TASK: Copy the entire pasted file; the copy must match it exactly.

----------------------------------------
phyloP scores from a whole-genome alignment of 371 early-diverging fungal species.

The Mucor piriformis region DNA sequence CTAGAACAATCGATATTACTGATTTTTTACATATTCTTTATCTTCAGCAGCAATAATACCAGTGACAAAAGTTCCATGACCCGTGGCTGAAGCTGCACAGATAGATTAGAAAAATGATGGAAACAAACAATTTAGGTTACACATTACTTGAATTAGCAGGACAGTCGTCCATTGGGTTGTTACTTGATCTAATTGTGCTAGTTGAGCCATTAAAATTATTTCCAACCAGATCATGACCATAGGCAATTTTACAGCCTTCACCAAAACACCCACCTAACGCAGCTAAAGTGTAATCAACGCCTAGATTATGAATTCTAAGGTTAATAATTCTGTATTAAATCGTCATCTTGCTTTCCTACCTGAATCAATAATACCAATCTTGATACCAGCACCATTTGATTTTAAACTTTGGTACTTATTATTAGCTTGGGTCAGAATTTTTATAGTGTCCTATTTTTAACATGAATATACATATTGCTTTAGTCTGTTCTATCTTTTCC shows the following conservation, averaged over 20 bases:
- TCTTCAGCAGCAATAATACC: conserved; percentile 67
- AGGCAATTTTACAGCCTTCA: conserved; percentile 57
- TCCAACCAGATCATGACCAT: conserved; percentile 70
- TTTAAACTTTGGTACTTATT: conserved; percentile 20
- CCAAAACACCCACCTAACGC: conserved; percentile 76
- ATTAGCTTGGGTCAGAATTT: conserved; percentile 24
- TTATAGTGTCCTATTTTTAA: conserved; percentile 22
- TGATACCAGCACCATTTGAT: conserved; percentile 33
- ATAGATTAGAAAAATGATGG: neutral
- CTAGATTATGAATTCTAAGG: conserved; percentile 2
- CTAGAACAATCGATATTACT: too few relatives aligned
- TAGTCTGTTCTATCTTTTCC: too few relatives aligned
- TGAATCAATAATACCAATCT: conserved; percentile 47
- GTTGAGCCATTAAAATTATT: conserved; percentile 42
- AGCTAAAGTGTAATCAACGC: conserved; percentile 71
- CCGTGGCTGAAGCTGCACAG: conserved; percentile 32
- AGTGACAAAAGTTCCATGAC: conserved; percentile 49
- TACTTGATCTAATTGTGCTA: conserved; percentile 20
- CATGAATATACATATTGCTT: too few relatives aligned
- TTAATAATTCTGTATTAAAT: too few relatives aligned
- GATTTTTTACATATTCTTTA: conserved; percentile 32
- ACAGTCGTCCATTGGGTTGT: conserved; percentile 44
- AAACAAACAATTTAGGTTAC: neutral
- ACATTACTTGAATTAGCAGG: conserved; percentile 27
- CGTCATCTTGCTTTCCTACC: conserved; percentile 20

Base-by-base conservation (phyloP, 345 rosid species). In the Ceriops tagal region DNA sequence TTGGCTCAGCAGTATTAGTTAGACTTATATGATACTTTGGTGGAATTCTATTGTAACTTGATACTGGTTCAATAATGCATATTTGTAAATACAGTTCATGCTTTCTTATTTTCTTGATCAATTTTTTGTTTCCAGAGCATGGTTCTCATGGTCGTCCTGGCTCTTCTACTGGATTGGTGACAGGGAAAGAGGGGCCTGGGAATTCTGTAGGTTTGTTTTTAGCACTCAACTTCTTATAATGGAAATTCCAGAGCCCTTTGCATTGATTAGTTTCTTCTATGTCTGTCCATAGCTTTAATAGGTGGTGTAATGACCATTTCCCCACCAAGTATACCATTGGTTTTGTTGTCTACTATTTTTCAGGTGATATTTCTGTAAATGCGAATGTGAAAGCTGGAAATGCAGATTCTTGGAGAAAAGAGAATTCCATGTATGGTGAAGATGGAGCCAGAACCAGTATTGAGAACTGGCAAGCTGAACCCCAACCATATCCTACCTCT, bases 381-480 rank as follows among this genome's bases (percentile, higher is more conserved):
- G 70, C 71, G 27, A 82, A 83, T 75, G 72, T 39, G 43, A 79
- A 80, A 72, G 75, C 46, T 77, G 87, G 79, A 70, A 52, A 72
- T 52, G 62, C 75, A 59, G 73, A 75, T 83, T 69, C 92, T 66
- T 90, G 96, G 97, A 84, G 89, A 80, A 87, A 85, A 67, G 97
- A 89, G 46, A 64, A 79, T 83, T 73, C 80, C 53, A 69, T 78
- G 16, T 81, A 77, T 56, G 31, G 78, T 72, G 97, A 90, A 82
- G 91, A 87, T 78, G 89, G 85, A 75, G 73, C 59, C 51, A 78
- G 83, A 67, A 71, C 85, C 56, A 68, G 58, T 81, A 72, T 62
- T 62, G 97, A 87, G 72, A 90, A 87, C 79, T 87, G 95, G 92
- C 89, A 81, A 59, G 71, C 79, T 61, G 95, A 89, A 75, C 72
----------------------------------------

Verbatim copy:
phyloP scores from a whole-genome alignment of 371 early-diverging fungal species.

The Mucor piriformis region DNA sequence CTAGAACAATCGATATTACTGATTTTTTACATATTCTTTATCTTCAGCAGCAATAATACCAGTGACAAAAGTTCCATGACCCGTGGCTGAAGCTGCACAGATAGATTAGAAAAATGATGGAAACAAACAATTTAGGTTACACATTACTTGAATTAGCAGGACAGTCGTCCATTGGGTTGTTACTTGATCTAATTGTGCTAGTTGAGCCATTAAAATTATTTCCAACCAGATCATGACCATAGGCAATTTTACAGCCTTCACCAAAACACCCACCTAACGCAGCTAAAGTGTAATCAACGCCTAGATTATGAATTCTAAGGTTAATAATTCTGTATTAAATCGTCATCTTGCTTTCCTACCTGAATCAATAATACCAATCTTGATACCAGCACCATTTGATTTTAAACTTTGGTACTTATTATTAGCTTGGGTCAGAATTTTTATAGTGTCCTATTTTTAACATGAATATACATATTGCTTTAGTCTGTTCTATCTTTTCC shows the following conservation, averaged over 20 bases:
- TCTTCAGCAGCAATAATACC: conserved; percentile 67
- AGGCAATTTTACAGCCTTCA: conserved; percentile 57
- TCCAACCAGATCATGACCAT: conserved; percentile 70
- TTTAAACTTTGGTACTTATT: conserved; percentile 20
- CCAAAACACCCACCTAACGC: conserved; percentile 76
- ATTAGCTTGGGTCAGAATTT: conserved; percentile 24
- TTATAGTGTCCTATTTTTAA: conserved; percentile 22
- TGATACCAGCACCATTTGAT: conserved; percentile 33
- ATAGATTAGAAAAATGATGG: neutral
- CTAGATTATGAATTCTAAGG: conserved; percentile 2
- CTAGAACAATCGATATTACT: too few relatives aligned
- TAGTCTGTTCTATCTTTTCC: too few relatives aligned
- TGAATCAATAATACCAATCT: conserved; percentile 47
- GTTGAGCCATTAAAATTATT: conserved; percentile 42
- AGCTAAAGTGTAATCAACGC: conserved; percentile 71
- CCGTGGCTGAAGCTGCACAG: conserved; percentile 32
- AGTGACAAAAGTTCCATGAC: conserved; percentile 49
- TACTTGATCTAATTGTGCTA: conserved; percentile 20
- CATGAATATACATATTGCTT: too few relatives aligned
- TTAATAATTCTGTATTAAAT: too few relatives aligned
- GATTTTTTACATATTCTTTA: conserved; percentile 32
- ACAGTCGTCCATTGGGTTGT: conserved; percentile 44
- AAACAAACAATTTAGGTTAC: neutral
- ACATTACTTGAATTAGCAGG: conserved; percentile 27
- CGTCATCTTGCTTTCCTACC: conserved; percentile 20

Base-by-base conservation (phyloP, 345 rosid species). In the Ceriops tagal region DNA sequence TTGGCTCAGCAGTATTAGTTAGACTTATATGATACTTTGGTGGAATTCTATTGTAACTTGATACTGGTTCAATAATGCATATTTGTAAATACAGTTCATGCTTTCTTATTTTCTTGATCAATTTTTTGTTTCCAGAGCATGGTTCTCATGGTCGTCCTGGCTCTTCTACTGGATTGGTGACAGGGAAAGAGGGGCCTGGGAATTCTGTAGGTTTGTTTTTAGCACTCAACTTCTTATAATGGAAATTCCAGAGCCCTTTGCATTGATTAGTTTCTTCTATGTCTGTCCATAGCTTTAATAGGTGGTGTAATGACCATTTCCCCACCAAGTATACCATTGGTTTTGTTGTCTACTATTTTTCAGGTGATATTTCTGTAAATGCGAATGTGAAAGCTGGAAATGCAGATTCTTGGAGAAAAGAGAATTCCATGTATGGTGAAGATGGAGCCAGAACCAGTATTGAGAACTGGCAAGCTGAACCCCAACCATATCCTACCTCT, bases 381-480 rank as follows among this genome's bases (percentile, higher is more conserved):
- G 70, C 71, G 27, A 82, A 83, T 75, G 72, T 39, G 43, A 79
- A 80, A 72, G 75, C 46, T 77, G 87, G 79, A 70, A 52, A 72
- T 52, G 62, C 75, A 59, G 73, A 75, T 83, T 69, C 92, T 66
- T 90, G 96, G 97, A 84, G 89, A 80, A 87, A 85, A 67, G 97
- A 89, G 46, A 64, A 79, T 83, T 73, C 80, C 53, A 69, T 78
- G 16, T 81, A 77, T 56, G 31, G 78, T 72, G 97, A 90, A 82
- G 91, A 87, T 78, G 89, G 85, A 75, G 73, C 59, C 51, A 78
- G 83, A 67, A 71, C 85, C 56, A 68, G 58, T 81, A 72, T 62
- T 62, G 97, A 87, G 72, A 90, A 87, C 79, T 87, G 95, G 92
- C 89, A 81, A 59, G 71, C 79, T 61, G 95, A 89, A 75, C 72